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Minimum Wage Increase Proposal Still Alive

Cass Herrington
Peoria Public Radio

A proposal to raise the state’s minimum wage to $15 an hour over the next five years is making its way through the state legislature.

Critics say it would hurt businesses, forcing them to lay off workers. But proponents of proposal say it could mean the difference between a worker struggling paycheck-to-paycheck and being able to afford basic living expenses.

Quavlin Moore is a single mother of four. She say it would mean more money for groceries and some new school shoes. “A lot of people that I live around locally, we’re all in the same spot,” Moore said. “We’re doing more and more and more and more, and it feels like we’re not going anywhere,” Moore said.

Moore is a home care worker and makes the $8.25 an hour minimum wage. She says she wanted to go to school but doesn’t have enough money to pay for transportation, let alone hire someone to watch her kids.

State Representative Will Guzzardi is a lead sponsor of the proposal, HB198. He says increasing the minimum wage would boost the economy because more workers would have money to spend and rely less on government assistance.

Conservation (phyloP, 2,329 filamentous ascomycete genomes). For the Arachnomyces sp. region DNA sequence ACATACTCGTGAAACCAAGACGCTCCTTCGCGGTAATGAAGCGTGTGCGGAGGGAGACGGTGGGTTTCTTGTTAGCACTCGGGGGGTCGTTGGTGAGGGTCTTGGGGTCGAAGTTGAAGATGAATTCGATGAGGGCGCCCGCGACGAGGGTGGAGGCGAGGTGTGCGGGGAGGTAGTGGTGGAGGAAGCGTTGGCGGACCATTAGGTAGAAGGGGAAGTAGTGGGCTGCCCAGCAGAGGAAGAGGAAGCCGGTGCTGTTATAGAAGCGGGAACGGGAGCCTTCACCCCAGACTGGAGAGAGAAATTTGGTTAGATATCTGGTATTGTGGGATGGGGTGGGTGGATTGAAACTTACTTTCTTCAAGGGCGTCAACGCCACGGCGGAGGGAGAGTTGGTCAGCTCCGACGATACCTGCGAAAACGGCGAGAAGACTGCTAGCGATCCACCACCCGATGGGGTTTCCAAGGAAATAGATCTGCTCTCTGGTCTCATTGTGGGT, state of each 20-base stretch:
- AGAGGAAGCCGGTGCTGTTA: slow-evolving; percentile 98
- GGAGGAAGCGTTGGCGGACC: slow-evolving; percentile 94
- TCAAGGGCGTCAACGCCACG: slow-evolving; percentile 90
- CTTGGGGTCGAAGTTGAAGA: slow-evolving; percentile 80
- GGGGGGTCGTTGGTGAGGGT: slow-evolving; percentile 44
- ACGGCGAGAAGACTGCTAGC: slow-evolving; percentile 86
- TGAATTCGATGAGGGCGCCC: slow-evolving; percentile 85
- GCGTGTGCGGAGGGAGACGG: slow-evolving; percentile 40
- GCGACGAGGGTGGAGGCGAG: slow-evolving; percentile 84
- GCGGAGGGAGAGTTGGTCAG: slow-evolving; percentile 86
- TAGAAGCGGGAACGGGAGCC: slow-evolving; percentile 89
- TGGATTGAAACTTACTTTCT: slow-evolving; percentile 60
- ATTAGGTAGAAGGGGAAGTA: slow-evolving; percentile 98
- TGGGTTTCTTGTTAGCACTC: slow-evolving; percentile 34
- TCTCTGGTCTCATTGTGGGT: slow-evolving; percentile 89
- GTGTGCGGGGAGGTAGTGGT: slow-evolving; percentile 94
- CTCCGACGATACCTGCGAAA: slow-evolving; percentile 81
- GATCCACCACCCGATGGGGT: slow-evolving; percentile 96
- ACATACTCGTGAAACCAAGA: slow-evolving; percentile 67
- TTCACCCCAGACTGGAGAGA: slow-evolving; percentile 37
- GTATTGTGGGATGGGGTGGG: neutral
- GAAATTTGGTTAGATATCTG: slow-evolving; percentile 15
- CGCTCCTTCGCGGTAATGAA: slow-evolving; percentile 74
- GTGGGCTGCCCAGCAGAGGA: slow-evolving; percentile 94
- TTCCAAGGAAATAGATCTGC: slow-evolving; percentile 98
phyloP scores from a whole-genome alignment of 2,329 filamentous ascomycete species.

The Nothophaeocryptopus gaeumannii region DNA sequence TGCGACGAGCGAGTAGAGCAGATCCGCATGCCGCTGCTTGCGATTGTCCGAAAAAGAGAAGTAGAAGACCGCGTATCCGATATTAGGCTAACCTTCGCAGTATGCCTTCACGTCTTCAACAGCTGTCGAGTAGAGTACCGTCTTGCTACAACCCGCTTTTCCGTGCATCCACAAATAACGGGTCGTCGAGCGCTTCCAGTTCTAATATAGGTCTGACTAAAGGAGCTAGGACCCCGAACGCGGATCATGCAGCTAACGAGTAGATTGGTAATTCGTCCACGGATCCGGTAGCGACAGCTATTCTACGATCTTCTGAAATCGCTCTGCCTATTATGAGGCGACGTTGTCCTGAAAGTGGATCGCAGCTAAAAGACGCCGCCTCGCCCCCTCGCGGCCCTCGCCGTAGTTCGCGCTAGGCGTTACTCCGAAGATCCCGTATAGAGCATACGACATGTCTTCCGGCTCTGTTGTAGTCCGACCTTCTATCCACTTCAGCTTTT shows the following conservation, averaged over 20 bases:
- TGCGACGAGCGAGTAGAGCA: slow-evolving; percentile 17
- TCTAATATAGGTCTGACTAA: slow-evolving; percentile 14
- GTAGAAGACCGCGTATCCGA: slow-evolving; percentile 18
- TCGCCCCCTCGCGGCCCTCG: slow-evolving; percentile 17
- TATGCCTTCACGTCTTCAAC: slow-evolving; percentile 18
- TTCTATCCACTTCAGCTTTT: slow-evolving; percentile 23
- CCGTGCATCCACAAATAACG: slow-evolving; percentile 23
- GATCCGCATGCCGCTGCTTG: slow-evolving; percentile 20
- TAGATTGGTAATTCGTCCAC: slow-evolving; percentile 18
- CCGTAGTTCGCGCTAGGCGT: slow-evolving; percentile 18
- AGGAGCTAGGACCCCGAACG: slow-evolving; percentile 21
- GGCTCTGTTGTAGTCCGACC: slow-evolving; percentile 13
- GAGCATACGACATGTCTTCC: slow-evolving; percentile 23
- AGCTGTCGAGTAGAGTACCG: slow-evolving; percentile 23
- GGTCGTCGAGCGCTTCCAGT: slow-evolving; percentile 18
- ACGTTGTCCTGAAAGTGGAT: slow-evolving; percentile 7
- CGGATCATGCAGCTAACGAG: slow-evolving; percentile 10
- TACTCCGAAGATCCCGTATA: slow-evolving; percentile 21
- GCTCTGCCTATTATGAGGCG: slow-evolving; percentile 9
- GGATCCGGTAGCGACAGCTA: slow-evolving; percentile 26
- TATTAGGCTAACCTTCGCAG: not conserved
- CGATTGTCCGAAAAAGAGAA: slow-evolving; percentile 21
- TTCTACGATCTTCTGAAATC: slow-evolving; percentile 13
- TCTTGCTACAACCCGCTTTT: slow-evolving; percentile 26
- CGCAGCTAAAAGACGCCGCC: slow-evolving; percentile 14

Republican Governor Bruce Rauner showed opposition to similar previous efforts to raise the minimum wage. Nevertheless, Guzzardi says, there’s still something to be gained in the fight.

“The legislature will be on the record saying that $15 an hour is what constitutes a living wage in this state," Guzzardi said. "That way, when we get a governor in office who’s more willing to respect the needs of working people, we can actually get this thing done.”

The bill passed out of committee 17-6 and is headed to the house floor for a vote.